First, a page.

Slow Motion: Keeping it Smooth

2019 Edmonton Expo Cosplay Music video

2019 Edmonton Expo Cosplay Music video

One of the questions we often get asked at both the Conventions and Expos we attend is “How do your videos look so smooth!?” The answer is pretty simple: We’re magic witches from Hogwarts.

When I was first starting out, I thought it was as easy as slowing down a clip in post but would end up with a choppy slow motion shot that didn’t look nearly as good as I wanted it to be. This is one effect you don’t want to fix in post.

The truth is that it’s done utilizing a combination of techniques that support one very important Camera Setting. We shoot at 60 frames per second (FPS). If you’ve ever shot at a higher frame rate, you’ll notice that your footage does look a lot smoother when you follow action shots. As a side note, higher frame rates have become a point of contention with HDTVs in recent years as movies have that odd ‘hyper real’ look to them when your TV has ‘motion smoothing’ setting on. It’s a digital way that HDTVs create additional frames so that motion looks less blurry but often results in an image that looks more like a sporting event rather than a movie. A movie is typically shot and watched as 24fps, in the UK this standard is 25fps. There’s an interesting history about FPS standards which relates to the history of film that I won’t get into in this post. For those interested, check out this article about The Hobbit films and shooting at 48fps.

So, you’re shooting your footage in 60fps but it doesn’t look slow and smooth in your editing suite. Now what?

The reason for this is that the editing sequence (by default) is set to interpret footage in the format it was filmed at. In North America, your export output will be at 24fps. Your sequence settings should match that. Secondly, your clips shot in 60fps need to be reinterpreted as clips matching the 24fps sequence. This will result in your clips being slowed down 2.5x their normal speed. To illustrate further:

In Premiere Pro CC

In Premiere Pro CC

  1. Sequence timeline settings should be 24fps (or 23.976 for DSLR cameras)

  2. Clips that are shot at 60fps should be interpreted as 24fps if you want them to be 2.5x slower.

Viola! Smooth slow motion!

Other things that help:

  • A camera that can shoot at higher frame rates (120fps)

  • A Stabilizing kit for your camera rig (Glidecam, Gimbal, DJI Ronin)

  • Shooting at a flatter focal length (to keep subject in focus during movement)

Our team likes to mix things up in our edit to keep things fresh. Check out our latest Edmonton Expo Cosplay Music video and see if you can spot the difference in the clips that are 24fps and 60fps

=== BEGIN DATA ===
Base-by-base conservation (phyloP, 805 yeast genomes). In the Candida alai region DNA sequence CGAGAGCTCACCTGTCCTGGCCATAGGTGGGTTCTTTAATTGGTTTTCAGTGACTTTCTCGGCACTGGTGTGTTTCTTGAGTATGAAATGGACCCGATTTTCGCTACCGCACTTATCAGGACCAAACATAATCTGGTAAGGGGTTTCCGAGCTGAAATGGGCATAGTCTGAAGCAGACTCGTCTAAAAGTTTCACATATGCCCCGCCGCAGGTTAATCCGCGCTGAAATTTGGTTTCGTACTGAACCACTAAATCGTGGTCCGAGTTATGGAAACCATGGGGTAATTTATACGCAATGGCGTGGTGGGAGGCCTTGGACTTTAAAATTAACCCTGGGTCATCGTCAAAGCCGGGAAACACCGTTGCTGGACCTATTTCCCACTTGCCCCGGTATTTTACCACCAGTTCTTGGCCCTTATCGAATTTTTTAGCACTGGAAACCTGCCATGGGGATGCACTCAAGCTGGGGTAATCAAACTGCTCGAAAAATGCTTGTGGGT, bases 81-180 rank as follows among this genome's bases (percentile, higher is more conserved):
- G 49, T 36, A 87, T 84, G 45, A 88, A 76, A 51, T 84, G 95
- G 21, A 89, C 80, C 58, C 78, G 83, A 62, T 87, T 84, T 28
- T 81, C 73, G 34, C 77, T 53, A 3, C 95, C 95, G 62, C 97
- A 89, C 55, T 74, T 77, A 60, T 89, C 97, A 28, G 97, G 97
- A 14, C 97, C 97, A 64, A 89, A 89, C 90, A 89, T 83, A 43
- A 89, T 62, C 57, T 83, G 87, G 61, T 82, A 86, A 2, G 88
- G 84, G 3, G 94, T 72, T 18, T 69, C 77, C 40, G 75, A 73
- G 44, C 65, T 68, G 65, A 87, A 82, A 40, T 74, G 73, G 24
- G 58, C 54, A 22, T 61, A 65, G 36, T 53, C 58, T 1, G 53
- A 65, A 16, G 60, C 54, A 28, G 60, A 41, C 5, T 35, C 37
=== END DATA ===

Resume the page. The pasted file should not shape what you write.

ps. Be sure to also follow our NEW project Date Knight.

Three Point Lighting: Why does it Matter?

Lighting credit: Rhett Miller

Lighting credit: Rhett Miller

There’s a huge focus on “The 80’s look” in films today. It’s often achieved using neon lights casting strong shadows. It’s a cool look, I am a big fan of it but there’s something that also bugs me about how it’s often executed. It lacks motivations.

This is not referring to the motivation of the filmmaker or photographer. Often times, their motivations are clear and inspired by some amazing pop-culture. NERDVANA: The Web Series itself is motivated by comics, movies and other pop-culture.

I am referring to the motivation of light.

When I started making films, I would just blow out an image because I could. I had bought an expensive lighting kit and thought that more lights = more production value. How mistaken I was. My preliminary knowledge of three point lighting had me trying all sorts of things to make sure every inch of the frame was literally “lit AF.” The reason was because I knew how to three point light, I didn’t know why I was three point lighting.

Three Point Lighting is considered the minimum basic lighting for film and photography. it consists of three lights around a subject arranged as such:

  1. Key Light

  2. Back Light

  3. Fill Light

Key Light: This light is the main light that is usually positioned straight on your subject. Don’t make the same mistake as me and go into Vistek asking where they keep their “Key lights”

Back Light: This light is often used to outline your subject and give them shape and depth in the frame. Sometimes referred to as a rim light.

Fill Light: This light, also known as the motivated light, adds a final piece of dynamic range to the frame and literally fills in some of the unintended shadows the key or back lights missed.

Do you need all these lights? Besides a key light, the answer is… no

You, as a story teller, need the number of lights required to motivate the story in your frame. A key light is whatever the main source of light is for your subject. It doesn’t need to be a professional light but an image does need a light, even if it’s natural light. A back light will pop your subject from the background and a fill light will add motivation, but these last two are optional.